Before you decide to work for free, make sure you do it for the right reasons. Here are a few — plus the one reason why you shouldn’t.
Have you ever outworked a colleague and wondered why their compensation was higher than yours? I’ve been there and it’s not a great feeling. True, statistics show that women still make 77 cents for every male dollar and studies increasingly show that women work harder for their pay, but pay disparity can happen to men, too.
Why do some employees accept unequal pay for unequal work? According to a recent survey on new year’s resolutions by Red Bull with Harris Interactive, men are motivated by money, whereas women are more likely to be motivated by the pure satisfaction of accomplishing their goals.
How we approach our resolutions says a lot about how we approach our work, since both are deeply rooted in goal setting and accomplishment. But even in the male-dominated environment of financial services, men are every bit as likely to suffer from pay disparity as women.
As a gender stereotype, we might be able to predict trends in motivations, but as human beings, it becomes more difficult. Many men made the same mistake I did, which was to believe I shouldn’t be compensated for the work responsibilities that most excited me because I was being presented with an opportunity to do something new.
When should you consider working for free? There are a few times, when taken advantage of sparsely, when we can benefit from working for free. (Click here to tweet this list.)
1. It’s a networking opportunity
If the gig can open up new doors or get you in front of industry thought leaders you want to meet, it can be worth taking on a free project, as long as you don’t make a habit of it.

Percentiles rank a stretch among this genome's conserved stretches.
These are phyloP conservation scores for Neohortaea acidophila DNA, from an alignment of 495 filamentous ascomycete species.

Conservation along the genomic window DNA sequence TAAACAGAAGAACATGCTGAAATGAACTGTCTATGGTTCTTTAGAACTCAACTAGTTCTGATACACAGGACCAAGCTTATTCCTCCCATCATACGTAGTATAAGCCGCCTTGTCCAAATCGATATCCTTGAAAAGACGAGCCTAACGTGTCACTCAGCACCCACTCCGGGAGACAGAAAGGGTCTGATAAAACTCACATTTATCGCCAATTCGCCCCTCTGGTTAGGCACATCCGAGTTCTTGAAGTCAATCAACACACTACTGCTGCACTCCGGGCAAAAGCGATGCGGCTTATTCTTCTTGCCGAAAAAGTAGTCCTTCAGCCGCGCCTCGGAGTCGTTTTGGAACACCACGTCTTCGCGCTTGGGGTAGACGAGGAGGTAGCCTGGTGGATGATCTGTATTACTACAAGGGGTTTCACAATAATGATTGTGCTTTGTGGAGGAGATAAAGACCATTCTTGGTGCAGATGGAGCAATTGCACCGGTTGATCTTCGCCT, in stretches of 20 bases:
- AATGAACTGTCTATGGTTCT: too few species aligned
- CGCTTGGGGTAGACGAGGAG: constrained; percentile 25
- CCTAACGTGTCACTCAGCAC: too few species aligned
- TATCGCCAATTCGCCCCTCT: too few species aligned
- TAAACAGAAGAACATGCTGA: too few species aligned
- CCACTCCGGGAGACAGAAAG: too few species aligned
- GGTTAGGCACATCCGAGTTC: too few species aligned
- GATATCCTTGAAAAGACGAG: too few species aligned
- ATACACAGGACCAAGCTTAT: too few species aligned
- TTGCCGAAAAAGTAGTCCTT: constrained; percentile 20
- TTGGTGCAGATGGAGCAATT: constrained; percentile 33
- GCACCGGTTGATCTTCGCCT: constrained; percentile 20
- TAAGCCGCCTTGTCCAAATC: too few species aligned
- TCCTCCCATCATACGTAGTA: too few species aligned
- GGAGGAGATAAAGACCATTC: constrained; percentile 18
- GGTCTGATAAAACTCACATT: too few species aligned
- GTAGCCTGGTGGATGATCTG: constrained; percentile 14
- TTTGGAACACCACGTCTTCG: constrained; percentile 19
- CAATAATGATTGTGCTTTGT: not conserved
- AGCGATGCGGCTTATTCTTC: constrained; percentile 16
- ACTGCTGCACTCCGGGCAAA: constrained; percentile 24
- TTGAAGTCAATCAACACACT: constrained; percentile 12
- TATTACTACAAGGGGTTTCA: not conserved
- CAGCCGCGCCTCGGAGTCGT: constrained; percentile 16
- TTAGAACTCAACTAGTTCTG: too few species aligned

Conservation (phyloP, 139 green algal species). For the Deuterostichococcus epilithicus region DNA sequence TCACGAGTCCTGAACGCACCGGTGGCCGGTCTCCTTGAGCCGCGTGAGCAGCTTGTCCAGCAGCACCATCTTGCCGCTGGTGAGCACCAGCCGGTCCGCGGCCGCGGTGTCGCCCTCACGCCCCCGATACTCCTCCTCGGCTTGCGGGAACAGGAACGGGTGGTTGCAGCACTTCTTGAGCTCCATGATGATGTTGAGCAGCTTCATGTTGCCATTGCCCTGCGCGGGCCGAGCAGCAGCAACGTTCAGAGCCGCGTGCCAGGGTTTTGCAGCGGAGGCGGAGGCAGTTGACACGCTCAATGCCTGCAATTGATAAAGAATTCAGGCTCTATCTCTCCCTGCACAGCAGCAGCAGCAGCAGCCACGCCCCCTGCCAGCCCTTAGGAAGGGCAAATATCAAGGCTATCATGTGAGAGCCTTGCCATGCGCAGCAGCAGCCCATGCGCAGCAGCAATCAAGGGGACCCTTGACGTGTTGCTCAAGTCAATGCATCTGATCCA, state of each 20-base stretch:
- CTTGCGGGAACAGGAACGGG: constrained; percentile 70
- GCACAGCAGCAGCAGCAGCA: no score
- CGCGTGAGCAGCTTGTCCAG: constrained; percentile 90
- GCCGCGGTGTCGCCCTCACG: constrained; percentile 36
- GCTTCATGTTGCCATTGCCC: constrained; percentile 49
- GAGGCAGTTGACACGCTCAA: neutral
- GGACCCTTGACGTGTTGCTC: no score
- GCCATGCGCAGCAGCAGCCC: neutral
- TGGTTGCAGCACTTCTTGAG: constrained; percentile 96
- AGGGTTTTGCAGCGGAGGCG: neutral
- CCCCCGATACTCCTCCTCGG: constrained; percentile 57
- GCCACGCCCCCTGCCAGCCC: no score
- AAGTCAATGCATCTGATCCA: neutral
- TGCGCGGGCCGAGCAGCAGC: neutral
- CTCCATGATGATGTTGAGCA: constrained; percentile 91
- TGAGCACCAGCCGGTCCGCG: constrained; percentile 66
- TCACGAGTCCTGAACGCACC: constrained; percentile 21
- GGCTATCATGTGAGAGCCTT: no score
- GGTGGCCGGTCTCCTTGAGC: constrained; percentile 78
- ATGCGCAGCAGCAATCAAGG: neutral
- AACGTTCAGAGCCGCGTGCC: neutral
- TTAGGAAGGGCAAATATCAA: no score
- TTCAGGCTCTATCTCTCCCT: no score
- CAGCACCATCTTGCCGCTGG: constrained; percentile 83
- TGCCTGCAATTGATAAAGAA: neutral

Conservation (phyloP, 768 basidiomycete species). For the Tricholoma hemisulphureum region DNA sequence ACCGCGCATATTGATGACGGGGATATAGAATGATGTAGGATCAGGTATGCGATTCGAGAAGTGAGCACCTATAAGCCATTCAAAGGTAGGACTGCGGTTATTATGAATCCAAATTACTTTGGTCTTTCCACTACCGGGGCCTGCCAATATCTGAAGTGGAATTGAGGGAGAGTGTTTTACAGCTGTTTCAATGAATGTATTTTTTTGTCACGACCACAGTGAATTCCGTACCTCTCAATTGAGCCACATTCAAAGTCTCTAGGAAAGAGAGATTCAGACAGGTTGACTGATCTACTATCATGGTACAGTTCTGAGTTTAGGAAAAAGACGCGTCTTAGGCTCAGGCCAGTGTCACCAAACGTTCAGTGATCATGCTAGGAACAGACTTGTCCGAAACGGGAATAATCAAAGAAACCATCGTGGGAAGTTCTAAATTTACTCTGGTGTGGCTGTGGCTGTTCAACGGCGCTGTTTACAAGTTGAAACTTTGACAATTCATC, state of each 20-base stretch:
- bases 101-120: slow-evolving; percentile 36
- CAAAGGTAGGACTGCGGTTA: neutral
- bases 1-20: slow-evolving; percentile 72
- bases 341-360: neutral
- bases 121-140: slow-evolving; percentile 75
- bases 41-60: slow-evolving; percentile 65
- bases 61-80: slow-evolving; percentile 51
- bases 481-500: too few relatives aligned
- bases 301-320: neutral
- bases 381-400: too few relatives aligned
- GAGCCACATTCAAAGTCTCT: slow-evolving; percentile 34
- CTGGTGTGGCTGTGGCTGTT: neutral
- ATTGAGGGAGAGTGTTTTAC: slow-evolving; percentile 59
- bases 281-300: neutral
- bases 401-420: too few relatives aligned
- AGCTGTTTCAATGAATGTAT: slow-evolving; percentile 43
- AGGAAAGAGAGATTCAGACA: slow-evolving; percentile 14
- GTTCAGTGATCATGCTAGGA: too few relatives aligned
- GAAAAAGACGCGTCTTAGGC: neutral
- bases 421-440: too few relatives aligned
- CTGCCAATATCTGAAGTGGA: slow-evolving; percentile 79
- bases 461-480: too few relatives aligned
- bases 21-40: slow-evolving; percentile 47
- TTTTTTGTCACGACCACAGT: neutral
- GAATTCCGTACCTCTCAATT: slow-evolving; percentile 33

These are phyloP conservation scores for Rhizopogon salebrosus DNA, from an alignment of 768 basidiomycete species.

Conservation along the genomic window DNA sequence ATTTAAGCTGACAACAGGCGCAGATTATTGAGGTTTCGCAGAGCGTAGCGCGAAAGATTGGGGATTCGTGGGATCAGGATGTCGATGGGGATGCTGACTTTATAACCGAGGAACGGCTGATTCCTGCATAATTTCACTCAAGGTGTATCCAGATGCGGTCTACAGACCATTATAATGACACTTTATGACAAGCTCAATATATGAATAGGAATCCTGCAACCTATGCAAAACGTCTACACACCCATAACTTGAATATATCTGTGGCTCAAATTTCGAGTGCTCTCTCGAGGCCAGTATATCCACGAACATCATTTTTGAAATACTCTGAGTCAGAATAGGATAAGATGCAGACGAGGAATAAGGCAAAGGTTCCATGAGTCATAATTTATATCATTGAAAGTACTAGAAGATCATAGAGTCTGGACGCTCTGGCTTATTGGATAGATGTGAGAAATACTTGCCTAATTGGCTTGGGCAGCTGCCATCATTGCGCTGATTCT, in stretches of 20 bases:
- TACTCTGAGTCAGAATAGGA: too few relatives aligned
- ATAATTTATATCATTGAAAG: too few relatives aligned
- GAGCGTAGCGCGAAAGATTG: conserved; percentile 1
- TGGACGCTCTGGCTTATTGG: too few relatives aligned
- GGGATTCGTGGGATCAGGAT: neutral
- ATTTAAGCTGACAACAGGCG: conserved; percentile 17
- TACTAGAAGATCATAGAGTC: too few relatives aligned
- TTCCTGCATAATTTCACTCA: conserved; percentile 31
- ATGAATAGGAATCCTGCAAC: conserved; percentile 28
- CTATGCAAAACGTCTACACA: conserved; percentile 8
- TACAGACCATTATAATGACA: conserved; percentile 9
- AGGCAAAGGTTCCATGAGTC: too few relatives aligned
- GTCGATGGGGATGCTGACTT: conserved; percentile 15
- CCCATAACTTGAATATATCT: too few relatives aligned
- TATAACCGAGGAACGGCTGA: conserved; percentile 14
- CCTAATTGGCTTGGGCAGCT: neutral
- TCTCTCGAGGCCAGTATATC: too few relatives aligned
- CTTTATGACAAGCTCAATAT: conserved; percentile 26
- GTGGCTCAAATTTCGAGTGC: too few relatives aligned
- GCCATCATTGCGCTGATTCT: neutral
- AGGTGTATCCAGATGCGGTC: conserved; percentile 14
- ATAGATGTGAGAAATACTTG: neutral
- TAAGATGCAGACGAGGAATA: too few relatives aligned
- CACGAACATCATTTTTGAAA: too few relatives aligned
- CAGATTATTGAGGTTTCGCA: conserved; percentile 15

Early on in my career, I volunteered to run the biweekly orientation day for new financial advisor because I knew that on each of those days, I’d get the opportunity to speak with the regional vice president of my company. This translated into being tapped for more managerial responsibilities and entry into an exclusive pilot program.
2. It’ll enhance your career skills
A new project can help you gain new expertise or visibility in an area where you haven’t yet shone. Just be careful the project scope doesn’t creep past your learning curve or PR opportunity.
The exclusive pilot program I entered was to help advisors become better at word-of-mouth marketing, and it advanced my skills faster because I learned from the best. The drawback was I had to complete it in addition to my normal work responsibilities. But the benefits far exceeded the extra time commitment.
3. It’s a future business or advancement opportunity
A new undertaking can sometimes highlight an already existing skill you can leverage for future business opportunities. If so, the time put in may be worth an eventual pay off.
Many of the new advisors I helped came to me for advice, so I ended up mentoring a small group of new employees for free. When it came time for my company to add on more managers, I was a natural choice.
4. It boosts your pay scale or rate
If the project will contribute to an increase your future pay rate, the time spent may be an investment. In financial services, you’re expected to acquire advanced certifications — on your own time. But each advancement qualifies you for more pay, so it’s a no-brainer to maintain a schedule of continuing education and certification.
5. It’s a passion
Pet projects happen because people are emotionally moved to take a certain course of action. If the job aligns with your life purpose and you need to be involved, go for it. But go in understanding that your time has value and worth, even if you’re not being compensated for it.
When I was with my last company, we piloted a personal finance program for high school teenagers and showed them what the financial planning process looked like. It was a lot of fun and extremely rewarding, but did absolutely nothing for my career or bottom line. I would do it again in a heartbeat.
When you should never work for free
Don’t accept free work if you think there’s a chance you can be paid for it. (Unless you’re intentionally gifting your time and expertise.) You can avoid hassles by asking one simple question up front: “What is the compensation for this responsibility?”
Often, you’ll find yourself being paid for something you would have done for free, anyway. If not, you can decide if the soft benefits are worth the time you’ll put in. Sometimes they are. Often they’re not.
Mindy Crary helps you with not just your money, but the whackjob behind it. Visit Creative Money to sign up for tips on personal finance and earning your worth (yes, they are connected).